4.6. Luciferase Reporter Assay

The 3′ UTRs of mouse IGF-1, PI3Kr1, mTOR and RPS6kA6 genes containing miR-199a-3p targeted sites, were amplified by PCR using primers with the XhoI and Not I sites. The primers used were listed in Supplementary Table S4. The sequences were excised with XhoI and Not I and cloned into the psiCHECK™-2 Vector (Promega, Madison, WI, USA) at the 3′-end of the Renilla gene. The miR-199a-3p was co-transfected into 293T cells (ATCC) with the 3′ UTR dual-luciferase vectors using Lipofectamine 2000 (Invitrogen) and the medium replaced 6 h later. Cells were incubated for 36 h, and assayed according to the manufacturer’s instructions.

4.7. Statistic Analysis

Each experiment was repeated three times, all quantitative results are represented as mean ± S.E.M. One-way ANOVA in SPSS11.5 software (SPSS Inc., Chicago, IL, USA) was used to perform variance analysis and significance test, least significant difference (LSD) to tests the differences of different treatments.

5. Conclusions

In summary, our data identifies miR-199a-3p as a potential regulator of myogenesis through the suppression of the IGF-1/AKT/mTOR signal pathway. Recently, miR-199a-3p has been demonstrated to act as a direct regulator of COX-2 expression in human chondrocytes [30]. COX-2, an activator of AKT, is essential during early stages of skeletal muscle regeneration. Whether miR-199a-3p can also regulate COX-2 in skeletal muscle is yet to be unraveled. Several other bioinformatic predicted targets of miR-199a-3p, such as breast cancer anti-estrogen resistance 3 (BCAR3), cell cycle associated protein 1 (CAPRIN1), cell division cycle 42 (Cdc42), Yes-associated protein 1 (Yap1), and platelet-derived growth factor receptor, alpha polypeptide (PDGFRA) can also activate AKT. Together with our results, it is intriguing to speculate that miR-199a-3p might be a crucial regulator of the AKT/mTOR pathway and further investigations remain necessary to better establish its role in myogenesis.

Supplementary Information

ijms-15-00296-s001.pdf

Acknowledgments

These studies were supported by “the Scientific and Technological Innovation Project for Youths of Northwest A&F University (No. ZD2012007)” and “National Basic Research Program of China (2012CB124705)”.

Conflicts of Interest

The authors declare no conflict of interest.

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Ijms 15 00296f1 1024
Figure 1. Tissue expression profile of miR-199a-3p and its expression pattern during C2C12 myogenic differentiation. (A) miR-199a-3p is conserved in mammals; (B) Tissue distribution of miR-199a-3p in adult mice; (C) Expression of miR-199a-3p in SOL (soleus: slow muscle) and TA (tibialis anterior: fast muscle) of adult mice; and (D) The expression of miR-199a-3p during C2C12 myoblast differentiation. Results are presented as mean ± S.E.M. n = 3. * p < 0.05.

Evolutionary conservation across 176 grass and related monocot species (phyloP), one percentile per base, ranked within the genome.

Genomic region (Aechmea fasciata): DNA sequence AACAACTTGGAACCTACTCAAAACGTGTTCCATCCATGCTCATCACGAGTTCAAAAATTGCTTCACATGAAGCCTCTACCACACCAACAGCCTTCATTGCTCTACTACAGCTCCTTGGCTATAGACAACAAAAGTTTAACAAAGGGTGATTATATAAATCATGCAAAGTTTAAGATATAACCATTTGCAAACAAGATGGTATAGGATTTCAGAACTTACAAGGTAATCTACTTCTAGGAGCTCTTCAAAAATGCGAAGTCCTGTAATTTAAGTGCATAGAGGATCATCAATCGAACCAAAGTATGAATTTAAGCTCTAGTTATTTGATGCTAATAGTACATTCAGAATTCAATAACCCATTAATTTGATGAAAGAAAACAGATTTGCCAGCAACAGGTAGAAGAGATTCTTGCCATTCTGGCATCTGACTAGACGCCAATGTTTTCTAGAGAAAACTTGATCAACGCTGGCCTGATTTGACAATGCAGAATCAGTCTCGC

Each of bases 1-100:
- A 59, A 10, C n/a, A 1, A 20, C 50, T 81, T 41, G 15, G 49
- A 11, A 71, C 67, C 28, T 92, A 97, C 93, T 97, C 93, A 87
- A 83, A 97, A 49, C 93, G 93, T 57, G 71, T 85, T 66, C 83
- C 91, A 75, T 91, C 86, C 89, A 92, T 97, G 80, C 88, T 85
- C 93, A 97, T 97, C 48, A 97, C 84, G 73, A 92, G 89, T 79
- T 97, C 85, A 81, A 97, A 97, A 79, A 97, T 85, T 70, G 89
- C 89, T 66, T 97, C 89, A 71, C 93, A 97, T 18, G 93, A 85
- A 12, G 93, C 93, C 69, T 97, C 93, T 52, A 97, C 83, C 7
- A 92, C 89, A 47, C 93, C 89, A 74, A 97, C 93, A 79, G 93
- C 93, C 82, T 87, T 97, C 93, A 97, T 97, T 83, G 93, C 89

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Figure 1. Tissue expression profile of miR-199a-3p and its expression pattern during C2C12 myogenic differentiation. (A) miR-199a-3p is conserved in mammals; (B) Tissue distribution of miR-199a-3p in adult mice; (C) Expression of miR-199a-3p in SOL (soleus: slow muscle) and TA (tibialis anterior: fast muscle) of adult mice; and (D) The expression of miR-199a-3p during C2C12 myoblast differentiation. Results are presented as mean ± S.E.M. n = 3. * p < 0.05.
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Figure 2. MiR-199a-3p targeted several components of the IGF-1/AKT/mTOR signaling pathway. (A) The schematic of miR-199a-3p binding to its targeted genes using RNAhybrid, the green sequence is miR-199a-3p mature sequence, red is the sequence of miR-199a-3p targeted gene; (B) The schematic of the psiCHECK™-2 luciferase reporter vector; and (C) The 3′ UTR luciferase reporter vectors of mouse IGF-1, PIK3R1, mTOR, RPS6KA6 containing miR-199a-3p targeting sites, were co-transfected with miR-199a-3p mimics (or negative control miRNA) into 293T cells. Thirty-six hours after transfection, luciferase assay was performed. The results are represented as mean ± S.E.M. n = 3. *p < 0.05, ** p < 0.01.

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Figure 2. MiR-199a-3p targeted several components of the IGF-1/AKT/mTOR signaling pathway. (A) The schematic of miR-199a-3p binding to its targeted genes using RNAhybrid, the green sequence is miR-199a-3p mature sequence, red is the sequence of miR-199a-3p targeted gene; (B) The schematic of the psiCHECK™-2 luciferase reporter vector; and (C) The 3′ UTR luciferase reporter vectors of mouse IGF-1, PIK3R1, mTOR, RPS6KA6 containing miR-199a-3p targeting sites, were co-transfected with miR-199a-3p mimics (or negative control miRNA) into 293T cells. Thirty-six hours after transfection, luciferase assay was performed. The results are represented as mean ± S.E.M. n = 3. *p < 0.05, ** p < 0.01.